The early bird catches with a squirmy worm
The Prof deploys a femme fatale of a fly to tempt trout at Damerham
David Profumo deploys a femme fatale of a fly at Damerham
‘In 1984, I almost kiboshed the future of the English novel
BACK in the 1980s, I used to frequent the small southern stillwaters that were becoming increasingly popular with fly fishermen in search of sizeable, selectively bred rainbows —venues such as Sam Holland’s Avington (where he reared ‘super trout’), Allen’s Farm (run by my late friend Peter Lapsley) and Latimer Lakes, where, as a student, I had a season ticket.
On the cover of my paperback guide to such fisheries was a photograph of the legendary Richard Walker in his trademark bush hat playing yet another specimen at a place named Damerham, which had become something of a laboratory for developing sight-fishing techniques in its aquavit-clear Hampshire waters. I visited it often and, when its new owners, John and Pam Lay, kindly invited me down for a day last month, I was thrilled at the prospect.
Rain puts paid to ‘stalking’ tactics on such waters and the previous two days had proved torrential. However, in the event, as I meandered down the long, bucolic lane outside Fordingbridge, the sun began to shine upon our endeavours.
At the lodge, I was greeted by the Lays and by their two qualified instructors Ian and Tracy Thew —the latter being the founder of Fish Wives, the group for lady anglers—who were on hand to assist. As Editor Hedges and I were the only punctual members of our party, we decided to make a preliminary, armed survey of the three pleasantly secluded lakes.
I am a great believer in the earliest hour on such clear waters, as the fish can soon become leery. Before long, we’d taken a nice trout each from the deep scoop at the bottom of Holyhead lake, where a school was calmly cruising. I was using the Squirmy Worm, a pinkish femme fatale of a fly that caught me fish all day.
The Damerham stock is all reared on-site and includes some colourful rainbow variants (lilac, beige), my favourite being a strain with backs of kingfisher-blue and silver flanks. These trout are in conspicuously good fettle and took me down to the backing on several occasions.
We’d assembled a lively cast of guests, all long-standing sporting stalwarts—bobby Pawson, Robert Montague, Loyd Grossman and Bill Forse, with a special appearence by Charles Jardine, the superstar of Britain’s fly-fishing scene (which is a bit like getting Oecolampadius round to help with your divinity homework). Soon, everyone was into fish.
These lakes offer a target-rich environment, but, in the aquarial water, they’re no pushovers. You need to be stealthy, selective and precise if you’re going to fool a particular specimen. Blind casting and false casting are not recommended. Small, heavy nymphs—shrimps, damsels, or rudimentary lead bugs such as When All Else Fails—are the order of the day, although Loyd distinguished himself by taking his limit on a dry Daddy.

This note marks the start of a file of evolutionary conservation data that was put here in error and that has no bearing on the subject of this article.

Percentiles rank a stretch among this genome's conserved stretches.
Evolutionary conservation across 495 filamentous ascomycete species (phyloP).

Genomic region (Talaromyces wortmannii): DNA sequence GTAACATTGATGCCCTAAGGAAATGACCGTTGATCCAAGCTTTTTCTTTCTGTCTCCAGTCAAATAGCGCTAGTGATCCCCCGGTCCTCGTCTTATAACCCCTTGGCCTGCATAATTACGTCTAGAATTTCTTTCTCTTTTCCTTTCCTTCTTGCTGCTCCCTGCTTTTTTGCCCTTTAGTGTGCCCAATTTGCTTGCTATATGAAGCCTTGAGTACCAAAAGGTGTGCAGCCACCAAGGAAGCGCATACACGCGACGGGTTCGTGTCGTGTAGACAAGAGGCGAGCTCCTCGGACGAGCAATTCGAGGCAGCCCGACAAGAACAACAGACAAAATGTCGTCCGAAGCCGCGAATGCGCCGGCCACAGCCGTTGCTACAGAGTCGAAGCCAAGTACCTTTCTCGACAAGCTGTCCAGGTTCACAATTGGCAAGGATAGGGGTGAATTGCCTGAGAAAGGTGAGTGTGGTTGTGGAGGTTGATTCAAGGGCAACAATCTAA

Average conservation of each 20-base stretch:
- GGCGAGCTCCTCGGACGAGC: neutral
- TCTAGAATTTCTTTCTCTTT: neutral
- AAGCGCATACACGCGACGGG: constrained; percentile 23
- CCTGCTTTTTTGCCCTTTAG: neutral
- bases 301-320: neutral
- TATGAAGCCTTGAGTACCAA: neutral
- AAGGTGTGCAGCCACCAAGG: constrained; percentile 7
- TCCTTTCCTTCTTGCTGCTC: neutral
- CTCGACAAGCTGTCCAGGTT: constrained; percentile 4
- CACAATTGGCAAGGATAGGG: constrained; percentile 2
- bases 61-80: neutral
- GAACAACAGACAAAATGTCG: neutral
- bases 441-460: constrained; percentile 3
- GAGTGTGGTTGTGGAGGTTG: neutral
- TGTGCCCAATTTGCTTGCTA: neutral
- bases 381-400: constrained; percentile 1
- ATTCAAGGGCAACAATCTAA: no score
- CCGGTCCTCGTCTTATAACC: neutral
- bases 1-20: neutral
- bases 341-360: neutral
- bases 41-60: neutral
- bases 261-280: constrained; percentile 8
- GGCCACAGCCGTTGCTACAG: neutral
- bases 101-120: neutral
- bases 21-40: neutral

It was soon fizz-thirty and we repaired to the commodious lodge, where manager and expert chef Jeremy Snowdon treated us to a slap-up, sit-down luncheon with copious wine and much good humour. Damerham is ideal for corporate parties; it offers tackle hire and instruction and is particularly suited to novices, as the ambience is very relaxed and the fish are abundant and visible.
Indeed, in 1984, I almost kiboshed the future of the English novel by introducing Graham Swift to fly-fishing here, when we were editing our piscatorial anthology The Magic Wheel. He became instantly obsessed, but still went on to win the Booker Prize.
After lunch, I pretended to guide for the great Jardine. We’ve been fishing buddies for 40-odd years and, despite being so famous (as a casting demonstrator, flydresser and artist), he remains modest, generous and good-humoured—even when I botch netting his trout. No wonder he’s universally popular.
The night before, he’d knocked up a slender, tufted, buzzery-type pattern on one of his own red CJ nymph hooks and those usually wary Damerham denizens were finding it irresistible. Charlie showed me the exact spot where, as a youth, he had landed the then fishery record of 10½lb, to the chagrin of the owner, who had deliberately stocked it to be caught by Richard Walker and thus generate maximum press coverage. Apparently, the magnanimous Walker was charming about this publicity mishap.
We encountered nothing of those dimensions during our delightful day, but Damerham is again in good hands and I have high hopes it will recover its former glory. For further information about day tickets, contact Jeremy Snowdon (01725 518446; www. damerhamfisheries.co.uk)
David Profumo caught his first fish at the age of five, and, off the water, he’s a novelist and biographer. He lives up a glen in Perthshire.
Three’s company: the author and Midge offer encouragement to the legendary Charles Jardine